by Jon Guze
Senior Fellow, Legal Studies, John Locke Foundation
In a newsletter that appeared last May I wrote about Lyndon McLellan, the owner of a convenience store in Fairmont, North Carolina who had been victimzed under federal tax and civil asset forfeiture laws. On the basis of several large cash deposits, federal agents seized $107,000 from McLellan’s bank account. He was not accused of any crime, and the deposits were legitimate. Nevertheless, at the time I wrote he had spent more than a year trying, without success, to get his money back.
Fortunately for Mr. McLellan, a public interest law firm called the Institute for Justice agreed to represent him without charge, and in a subsequent newsletter I was able to pass on some good news from the IJ:
The IRS and Department of Justice moved to voluntarily dismiss the case and give Lyndon back 100% of his hard-earned money.
As I noted, however, this did not mean justice had been done:
Even after he recovers his bank account, Lyndon is still out tens of thousands of dollars, thanks to the government’s actions. Lyndon paid a $3,000 retainer to a private attorney before IJ took the case on pro bono, and he also paid approximately $19,000 for an accountant to audit his business and to provide other services to help convince the government he did nothing wrong. The government is refusing to pay those expenses. And the government also is refusing to pay interest on the money.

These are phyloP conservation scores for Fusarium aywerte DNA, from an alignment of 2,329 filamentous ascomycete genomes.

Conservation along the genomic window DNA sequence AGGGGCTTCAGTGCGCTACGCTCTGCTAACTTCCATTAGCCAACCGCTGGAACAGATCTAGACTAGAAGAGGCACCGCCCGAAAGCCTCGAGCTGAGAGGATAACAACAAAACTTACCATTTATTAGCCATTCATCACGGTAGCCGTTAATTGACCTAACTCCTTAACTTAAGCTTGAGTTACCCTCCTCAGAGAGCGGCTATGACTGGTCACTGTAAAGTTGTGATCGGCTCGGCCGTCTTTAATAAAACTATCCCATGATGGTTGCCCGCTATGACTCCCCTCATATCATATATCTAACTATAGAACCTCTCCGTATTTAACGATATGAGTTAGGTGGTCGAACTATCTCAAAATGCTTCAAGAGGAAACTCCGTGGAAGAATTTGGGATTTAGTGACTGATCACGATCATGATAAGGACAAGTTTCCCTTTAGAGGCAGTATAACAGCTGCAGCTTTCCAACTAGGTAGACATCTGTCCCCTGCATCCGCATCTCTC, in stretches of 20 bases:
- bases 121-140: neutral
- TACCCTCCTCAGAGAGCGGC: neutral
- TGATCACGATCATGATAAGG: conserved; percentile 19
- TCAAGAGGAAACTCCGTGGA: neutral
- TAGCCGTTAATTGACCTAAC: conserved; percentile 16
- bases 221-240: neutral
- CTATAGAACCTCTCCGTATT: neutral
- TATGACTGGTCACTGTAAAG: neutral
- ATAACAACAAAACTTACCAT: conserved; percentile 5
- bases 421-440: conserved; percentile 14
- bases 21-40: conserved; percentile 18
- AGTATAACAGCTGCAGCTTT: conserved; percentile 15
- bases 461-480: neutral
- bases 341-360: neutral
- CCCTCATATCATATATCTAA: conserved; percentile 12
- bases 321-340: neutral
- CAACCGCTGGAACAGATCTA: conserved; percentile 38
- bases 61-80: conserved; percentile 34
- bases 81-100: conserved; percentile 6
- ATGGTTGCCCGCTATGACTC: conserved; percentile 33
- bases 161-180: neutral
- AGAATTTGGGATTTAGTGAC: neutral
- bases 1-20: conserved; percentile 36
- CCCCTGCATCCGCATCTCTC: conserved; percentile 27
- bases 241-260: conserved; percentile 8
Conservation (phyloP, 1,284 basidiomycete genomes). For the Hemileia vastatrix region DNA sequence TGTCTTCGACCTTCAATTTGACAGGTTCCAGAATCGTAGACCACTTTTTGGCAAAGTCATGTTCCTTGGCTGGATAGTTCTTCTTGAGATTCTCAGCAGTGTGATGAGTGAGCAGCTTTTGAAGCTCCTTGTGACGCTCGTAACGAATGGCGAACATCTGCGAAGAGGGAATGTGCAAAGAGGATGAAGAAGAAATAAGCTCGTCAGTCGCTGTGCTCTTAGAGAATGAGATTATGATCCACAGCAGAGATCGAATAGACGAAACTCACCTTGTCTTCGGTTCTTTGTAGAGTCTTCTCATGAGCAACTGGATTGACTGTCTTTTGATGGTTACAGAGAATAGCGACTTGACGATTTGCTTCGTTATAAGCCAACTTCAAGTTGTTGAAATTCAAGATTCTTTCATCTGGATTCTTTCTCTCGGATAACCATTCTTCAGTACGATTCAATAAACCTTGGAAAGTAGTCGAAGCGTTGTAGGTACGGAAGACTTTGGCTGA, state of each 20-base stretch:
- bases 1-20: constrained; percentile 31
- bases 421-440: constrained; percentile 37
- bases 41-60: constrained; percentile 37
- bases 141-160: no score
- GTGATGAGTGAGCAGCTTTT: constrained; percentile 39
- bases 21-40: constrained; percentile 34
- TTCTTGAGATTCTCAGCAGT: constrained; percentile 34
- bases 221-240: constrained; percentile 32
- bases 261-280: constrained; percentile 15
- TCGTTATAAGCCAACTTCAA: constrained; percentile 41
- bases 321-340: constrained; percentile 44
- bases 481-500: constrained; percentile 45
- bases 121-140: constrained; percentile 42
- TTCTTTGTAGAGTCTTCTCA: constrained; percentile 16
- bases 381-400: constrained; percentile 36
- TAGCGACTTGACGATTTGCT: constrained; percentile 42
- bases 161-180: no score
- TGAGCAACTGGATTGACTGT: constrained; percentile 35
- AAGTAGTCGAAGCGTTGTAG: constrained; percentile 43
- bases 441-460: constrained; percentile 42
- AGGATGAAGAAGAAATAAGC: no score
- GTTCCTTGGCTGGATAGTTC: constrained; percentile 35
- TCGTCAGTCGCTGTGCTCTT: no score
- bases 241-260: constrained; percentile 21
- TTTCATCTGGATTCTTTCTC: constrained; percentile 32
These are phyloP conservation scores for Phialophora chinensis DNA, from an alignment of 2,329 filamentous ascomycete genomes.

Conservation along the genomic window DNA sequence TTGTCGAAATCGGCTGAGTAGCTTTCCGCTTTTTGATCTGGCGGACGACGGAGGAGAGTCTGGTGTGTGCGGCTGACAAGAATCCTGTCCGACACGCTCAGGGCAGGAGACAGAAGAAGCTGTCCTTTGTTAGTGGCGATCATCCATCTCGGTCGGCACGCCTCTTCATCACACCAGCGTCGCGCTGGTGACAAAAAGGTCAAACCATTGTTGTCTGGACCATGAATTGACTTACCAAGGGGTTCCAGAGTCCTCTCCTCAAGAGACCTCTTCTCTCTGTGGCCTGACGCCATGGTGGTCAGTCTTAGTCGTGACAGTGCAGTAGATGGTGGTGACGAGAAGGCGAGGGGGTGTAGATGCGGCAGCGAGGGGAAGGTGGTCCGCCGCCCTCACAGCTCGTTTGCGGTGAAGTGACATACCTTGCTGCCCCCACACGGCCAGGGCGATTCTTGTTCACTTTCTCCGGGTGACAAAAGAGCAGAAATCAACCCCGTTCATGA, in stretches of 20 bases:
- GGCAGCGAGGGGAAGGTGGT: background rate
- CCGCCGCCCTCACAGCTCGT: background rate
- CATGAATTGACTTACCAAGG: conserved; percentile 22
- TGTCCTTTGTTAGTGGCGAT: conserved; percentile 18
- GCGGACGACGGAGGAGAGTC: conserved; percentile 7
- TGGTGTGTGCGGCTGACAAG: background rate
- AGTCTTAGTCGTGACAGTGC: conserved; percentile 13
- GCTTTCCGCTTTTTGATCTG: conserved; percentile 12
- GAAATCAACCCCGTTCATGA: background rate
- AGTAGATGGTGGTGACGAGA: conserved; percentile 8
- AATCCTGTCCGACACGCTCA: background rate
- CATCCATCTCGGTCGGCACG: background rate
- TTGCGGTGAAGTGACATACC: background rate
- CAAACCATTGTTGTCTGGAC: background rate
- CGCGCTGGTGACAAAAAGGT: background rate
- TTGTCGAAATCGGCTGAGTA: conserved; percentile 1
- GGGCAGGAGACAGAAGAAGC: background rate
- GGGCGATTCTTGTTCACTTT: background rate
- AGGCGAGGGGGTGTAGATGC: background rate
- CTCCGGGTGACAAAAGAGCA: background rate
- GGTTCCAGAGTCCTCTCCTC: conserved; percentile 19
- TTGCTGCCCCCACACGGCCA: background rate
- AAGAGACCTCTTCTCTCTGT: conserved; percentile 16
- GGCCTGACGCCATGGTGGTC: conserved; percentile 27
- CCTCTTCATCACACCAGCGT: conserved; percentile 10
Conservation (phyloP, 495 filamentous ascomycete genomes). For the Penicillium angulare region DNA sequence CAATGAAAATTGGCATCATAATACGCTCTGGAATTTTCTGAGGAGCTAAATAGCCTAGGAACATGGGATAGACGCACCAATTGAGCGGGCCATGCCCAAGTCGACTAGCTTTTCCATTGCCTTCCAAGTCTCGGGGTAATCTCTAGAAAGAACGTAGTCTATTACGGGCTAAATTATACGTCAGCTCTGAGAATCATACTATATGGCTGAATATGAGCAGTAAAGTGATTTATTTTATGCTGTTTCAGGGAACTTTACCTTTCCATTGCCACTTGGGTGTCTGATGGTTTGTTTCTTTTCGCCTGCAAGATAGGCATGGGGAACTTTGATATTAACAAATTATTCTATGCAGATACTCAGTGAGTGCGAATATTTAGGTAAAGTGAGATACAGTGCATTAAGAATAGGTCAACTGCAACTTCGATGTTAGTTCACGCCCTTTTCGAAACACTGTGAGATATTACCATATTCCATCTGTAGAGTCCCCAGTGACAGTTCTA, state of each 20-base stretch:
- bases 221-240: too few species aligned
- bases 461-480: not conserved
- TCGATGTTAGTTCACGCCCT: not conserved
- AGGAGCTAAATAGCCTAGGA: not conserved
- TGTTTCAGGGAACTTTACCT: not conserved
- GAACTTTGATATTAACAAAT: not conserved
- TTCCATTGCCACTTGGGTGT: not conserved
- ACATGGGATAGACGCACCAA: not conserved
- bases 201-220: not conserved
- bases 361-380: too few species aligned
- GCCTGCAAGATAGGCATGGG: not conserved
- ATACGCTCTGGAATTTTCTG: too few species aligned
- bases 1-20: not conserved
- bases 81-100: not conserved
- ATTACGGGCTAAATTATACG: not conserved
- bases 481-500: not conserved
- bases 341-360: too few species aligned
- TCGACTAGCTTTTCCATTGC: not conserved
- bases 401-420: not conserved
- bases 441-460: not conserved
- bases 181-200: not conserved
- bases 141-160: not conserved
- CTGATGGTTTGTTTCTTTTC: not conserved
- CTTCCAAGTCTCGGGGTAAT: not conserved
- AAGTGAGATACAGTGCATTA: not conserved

Today, I’m happy to report still more good news in the case. Yesterday the IJ announced:
This week a federal court handed down a long-awaited decision vindicating Lyndon McLellan in his fight against the IRS. …
The district court’s decision rejected the government’s maneuver, stating:
Certainly, the damage inflicted upon an innocent person or business is immense when, although it has done nothing wrong, its money and property are seized. Congress, acknowledging the harsh realities of civil forfeiture practice, sought to lessen the blow to innocent citizens who have had their property stripped from them by the Government. . . . This court will not discard lightly the right of a citizen to seek the relief Congress has afforded.
“Today’s decision recognizes that Lyndon should not have to pay for the government’s outrageous use of civil forfeiture laws against a totally innocent property owner,” said IJ Attorney Robert Everett Johnson. “The government took Lyndon’s property even though he did nothing wrong, forcing him into a prolonged and expensive legal nightmare. Now the government will have to comply with its obligation to make Lyndon at least partly whole.”